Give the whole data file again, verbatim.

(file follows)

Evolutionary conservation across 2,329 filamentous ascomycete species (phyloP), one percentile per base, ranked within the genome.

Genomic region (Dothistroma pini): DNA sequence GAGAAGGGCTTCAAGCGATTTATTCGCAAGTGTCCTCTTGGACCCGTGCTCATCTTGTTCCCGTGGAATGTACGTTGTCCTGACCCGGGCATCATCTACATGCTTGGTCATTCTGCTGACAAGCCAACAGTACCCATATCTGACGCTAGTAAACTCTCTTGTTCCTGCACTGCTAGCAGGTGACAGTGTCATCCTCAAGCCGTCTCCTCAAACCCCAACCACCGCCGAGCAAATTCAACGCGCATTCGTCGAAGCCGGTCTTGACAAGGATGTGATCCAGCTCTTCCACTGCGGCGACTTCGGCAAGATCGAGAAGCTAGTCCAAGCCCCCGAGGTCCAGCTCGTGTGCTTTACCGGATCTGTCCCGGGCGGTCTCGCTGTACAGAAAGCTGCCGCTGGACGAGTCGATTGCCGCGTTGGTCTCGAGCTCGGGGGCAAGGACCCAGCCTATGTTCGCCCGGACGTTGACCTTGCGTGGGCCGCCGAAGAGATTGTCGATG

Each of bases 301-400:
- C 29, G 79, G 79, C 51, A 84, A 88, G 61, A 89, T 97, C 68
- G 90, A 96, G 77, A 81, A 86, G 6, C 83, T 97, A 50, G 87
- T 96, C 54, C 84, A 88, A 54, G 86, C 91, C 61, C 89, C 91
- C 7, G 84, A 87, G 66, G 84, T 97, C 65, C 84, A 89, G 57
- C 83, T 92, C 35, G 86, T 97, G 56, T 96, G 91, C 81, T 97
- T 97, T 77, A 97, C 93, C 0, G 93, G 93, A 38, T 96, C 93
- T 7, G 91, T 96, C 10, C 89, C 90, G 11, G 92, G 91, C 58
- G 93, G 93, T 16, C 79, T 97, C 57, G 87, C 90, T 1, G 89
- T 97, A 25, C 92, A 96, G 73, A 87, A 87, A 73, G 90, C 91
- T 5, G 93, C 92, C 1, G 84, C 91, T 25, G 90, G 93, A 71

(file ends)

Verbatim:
Evolutionary conservation across 2,329 filamentous ascomycete species (phyloP), one percentile per base, ranked within the genome.

Genomic region (Dothistroma pini): DNA sequence GAGAAGGGCTTCAAGCGATTTATTCGCAAGTGTCCTCTTGGACCCGTGCTCATCTTGTTCCCGTGGAATGTACGTTGTCCTGACCCGGGCATCATCTACATGCTTGGTCATTCTGCTGACAAGCCAACAGTACCCATATCTGACGCTAGTAAACTCTCTTGTTCCTGCACTGCTAGCAGGTGACAGTGTCATCCTCAAGCCGTCTCCTCAAACCCCAACCACCGCCGAGCAAATTCAACGCGCATTCGTCGAAGCCGGTCTTGACAAGGATGTGATCCAGCTCTTCCACTGCGGCGACTTCGGCAAGATCGAGAAGCTAGTCCAAGCCCCCGAGGTCCAGCTCGTGTGCTTTACCGGATCTGTCCCGGGCGGTCTCGCTGTACAGAAAGCTGCCGCTGGACGAGTCGATTGCCGCGTTGGTCTCGAGCTCGGGGGCAAGGACCCAGCCTATGTTCGCCCGGACGTTGACCTTGCGTGGGCCGCCGAAGAGATTGTCGATG

Each of bases 301-400:
- C 29, G 79, G 79, C 51, A 84, A 88, G 61, A 89, T 97, C 68
- G 90, A 96, G 77, A 81, A 86, G 6, C 83, T 97, A 50, G 87
- T 96, C 54, C 84, A 88, A 54, G 86, C 91, C 61, C 89, C 91
- C 7, G 84, A 87, G 66, G 84, T 97, C 65, C 84, A 89, G 57
- C 83, T 92, C 35, G 86, T 97, G 56, T 96, G 91, C 81, T 97
- T 97, T 77, A 97, C 93, C 0, G 93, G 93, A 38, T 96, C 93
- T 7, G 91, T 96, C 10, C 89, C 90, G 11, G 92, G 91, C 58
- G 93, G 93, T 16, C 79, T 97, C 57, G 87, C 90, T 1, G 89
- T 97, A 25, C 92, A 96, G 73, A 87, A 87, A 73, G 90, C 91
- T 5, G 93, C 92, C 1, G 84, C 91, T 25, G 90, G 93, A 71